By Jena Ardell
By Jon Campbell
By Alan Scherstuhl
By Tessa Stuart
By Roy Edroso
By Jon Campbell
By Albert Samaha
By Zachary D. Roberts
This has hundreds of prospectors sharpening their pickaxes and invoking archaic mineral laws to explore millions of acres of public and private lands in the American West. Many of them are leasing mineral rights from the U.S. Department of the Interior's Bureau of Land Management. Ranchers, Native American tribes, and other people often own the surface. The federal government often controls the subsurface mineral rights. It's BLM's job to balance the rights of both sides.
But BLM, which manages one-eighth of the land in the United States and 300 million acres of subsurface mineral rights, is being too lenient with mining companies, say environmentalists. BLM has been especially eager to help energy companies exploit coal deposits on ranches in Montana and Wyoming that are not practical for mining but can be pumped for coal-bed methane, natural gas that is trapped underground with the coal.
BLM freely admits that it takes its orders from the White House, which is instructing the bureau to favor fossil fuel developers. "Clearly, we have the president's initiative, and we are charged with carrying out that initiative," says BLM spokeswoman Celia Boddington.
Mineral miners, meanwhile, are taking advantage of laws dating back to the 19th-century gold rush, but some of them insist that they are doing more than simply joining a 21st-century platinum rush.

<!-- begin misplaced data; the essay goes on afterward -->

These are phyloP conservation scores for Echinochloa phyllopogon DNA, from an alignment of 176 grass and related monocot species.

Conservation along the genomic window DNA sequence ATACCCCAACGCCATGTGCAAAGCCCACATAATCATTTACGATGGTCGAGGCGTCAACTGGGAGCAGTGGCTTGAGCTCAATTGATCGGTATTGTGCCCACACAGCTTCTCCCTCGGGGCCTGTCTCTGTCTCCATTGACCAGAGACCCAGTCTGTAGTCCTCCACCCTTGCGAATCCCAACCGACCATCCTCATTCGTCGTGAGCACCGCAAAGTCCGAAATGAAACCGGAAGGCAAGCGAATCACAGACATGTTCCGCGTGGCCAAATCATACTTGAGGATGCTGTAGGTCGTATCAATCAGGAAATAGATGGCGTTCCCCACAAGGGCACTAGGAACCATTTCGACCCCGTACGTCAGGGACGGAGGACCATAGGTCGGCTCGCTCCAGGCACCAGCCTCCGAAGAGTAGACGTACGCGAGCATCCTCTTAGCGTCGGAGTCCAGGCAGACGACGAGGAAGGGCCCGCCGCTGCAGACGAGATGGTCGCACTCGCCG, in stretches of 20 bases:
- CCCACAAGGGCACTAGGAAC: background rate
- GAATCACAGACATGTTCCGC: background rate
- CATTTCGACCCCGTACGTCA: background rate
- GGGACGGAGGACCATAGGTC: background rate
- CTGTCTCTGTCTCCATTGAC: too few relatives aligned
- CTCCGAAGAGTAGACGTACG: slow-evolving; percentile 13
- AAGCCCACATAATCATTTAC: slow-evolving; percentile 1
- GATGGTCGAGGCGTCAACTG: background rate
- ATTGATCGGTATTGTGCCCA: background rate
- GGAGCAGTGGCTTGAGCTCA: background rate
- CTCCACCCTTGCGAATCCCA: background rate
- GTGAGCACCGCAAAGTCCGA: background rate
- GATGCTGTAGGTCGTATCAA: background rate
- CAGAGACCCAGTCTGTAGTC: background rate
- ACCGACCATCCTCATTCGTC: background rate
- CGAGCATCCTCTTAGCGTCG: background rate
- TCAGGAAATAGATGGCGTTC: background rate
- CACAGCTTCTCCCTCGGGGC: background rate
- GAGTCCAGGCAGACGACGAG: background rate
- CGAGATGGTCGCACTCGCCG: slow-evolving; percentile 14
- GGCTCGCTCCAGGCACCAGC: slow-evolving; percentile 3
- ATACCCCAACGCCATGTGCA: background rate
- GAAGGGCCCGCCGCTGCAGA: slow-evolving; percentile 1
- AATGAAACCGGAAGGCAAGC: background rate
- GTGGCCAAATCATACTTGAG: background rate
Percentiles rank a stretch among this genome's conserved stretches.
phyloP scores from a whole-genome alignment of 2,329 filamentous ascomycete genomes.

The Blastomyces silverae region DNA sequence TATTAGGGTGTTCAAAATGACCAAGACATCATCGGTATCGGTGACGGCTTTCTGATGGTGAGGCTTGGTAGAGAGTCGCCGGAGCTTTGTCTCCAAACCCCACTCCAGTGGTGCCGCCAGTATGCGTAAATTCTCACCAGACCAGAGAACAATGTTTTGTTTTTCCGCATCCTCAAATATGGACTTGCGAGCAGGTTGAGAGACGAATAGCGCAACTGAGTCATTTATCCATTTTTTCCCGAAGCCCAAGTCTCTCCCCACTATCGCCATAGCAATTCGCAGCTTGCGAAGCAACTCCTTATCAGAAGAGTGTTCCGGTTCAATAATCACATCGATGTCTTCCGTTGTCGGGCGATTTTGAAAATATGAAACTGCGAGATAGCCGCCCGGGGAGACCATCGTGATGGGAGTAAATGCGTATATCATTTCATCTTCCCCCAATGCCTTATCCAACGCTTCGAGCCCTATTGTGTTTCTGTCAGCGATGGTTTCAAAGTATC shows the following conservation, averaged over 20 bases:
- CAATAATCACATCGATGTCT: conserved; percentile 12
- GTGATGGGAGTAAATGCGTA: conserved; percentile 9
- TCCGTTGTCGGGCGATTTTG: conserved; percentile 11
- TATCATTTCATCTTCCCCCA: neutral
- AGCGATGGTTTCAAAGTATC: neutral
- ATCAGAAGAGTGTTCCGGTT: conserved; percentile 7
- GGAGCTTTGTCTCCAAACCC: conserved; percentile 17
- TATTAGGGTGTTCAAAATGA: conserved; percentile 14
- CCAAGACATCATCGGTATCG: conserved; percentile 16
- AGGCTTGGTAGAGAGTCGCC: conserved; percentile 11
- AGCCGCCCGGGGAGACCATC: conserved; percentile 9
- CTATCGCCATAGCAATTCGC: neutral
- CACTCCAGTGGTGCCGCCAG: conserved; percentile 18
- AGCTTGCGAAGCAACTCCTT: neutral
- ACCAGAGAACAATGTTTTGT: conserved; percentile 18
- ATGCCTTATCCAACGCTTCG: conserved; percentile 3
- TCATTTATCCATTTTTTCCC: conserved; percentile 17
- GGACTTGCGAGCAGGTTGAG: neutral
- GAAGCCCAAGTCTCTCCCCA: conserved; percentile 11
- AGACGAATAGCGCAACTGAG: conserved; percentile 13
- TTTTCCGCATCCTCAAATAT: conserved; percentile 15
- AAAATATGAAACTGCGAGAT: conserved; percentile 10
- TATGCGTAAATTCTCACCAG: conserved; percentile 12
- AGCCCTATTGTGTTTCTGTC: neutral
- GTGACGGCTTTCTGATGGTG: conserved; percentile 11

"The whole reason I got into this is to fulfill this fantasy of a new clean source of energy," says Robert Angrisano, a former Microsoft executive and president of Nevada Star Resources, a platinum exploration company with mineral rights to drill for platinum in Alaska's Denali region. "And to do it, we need more research into fuel cells, and more platinum."
Nevada Star is one of a slew of so-called juniors, often underfunded operations run by rich individuals with little actual mining experience. Their websites often feature pictures of engineers poring over a map in a wilderness area, with a helicopter perched in the background. The juniors' chances of finding significant amounts of PGMs are slim, but the rewards would be great in a hydrogen economy. And since many of these exploration companies trade as penny stocks on public exchanges, investors are absorbing most of the risk.
Environmentalists reject miners' claims that they are motivated by a desire to build a better world with less pollution. "Miners are like lemmings," says Mara Bacsujlaky, assistant director and mining coordinator at the North Alaska Environmental Center. "They're not exploring because they care about fuel cells, but because platinum happens to be high."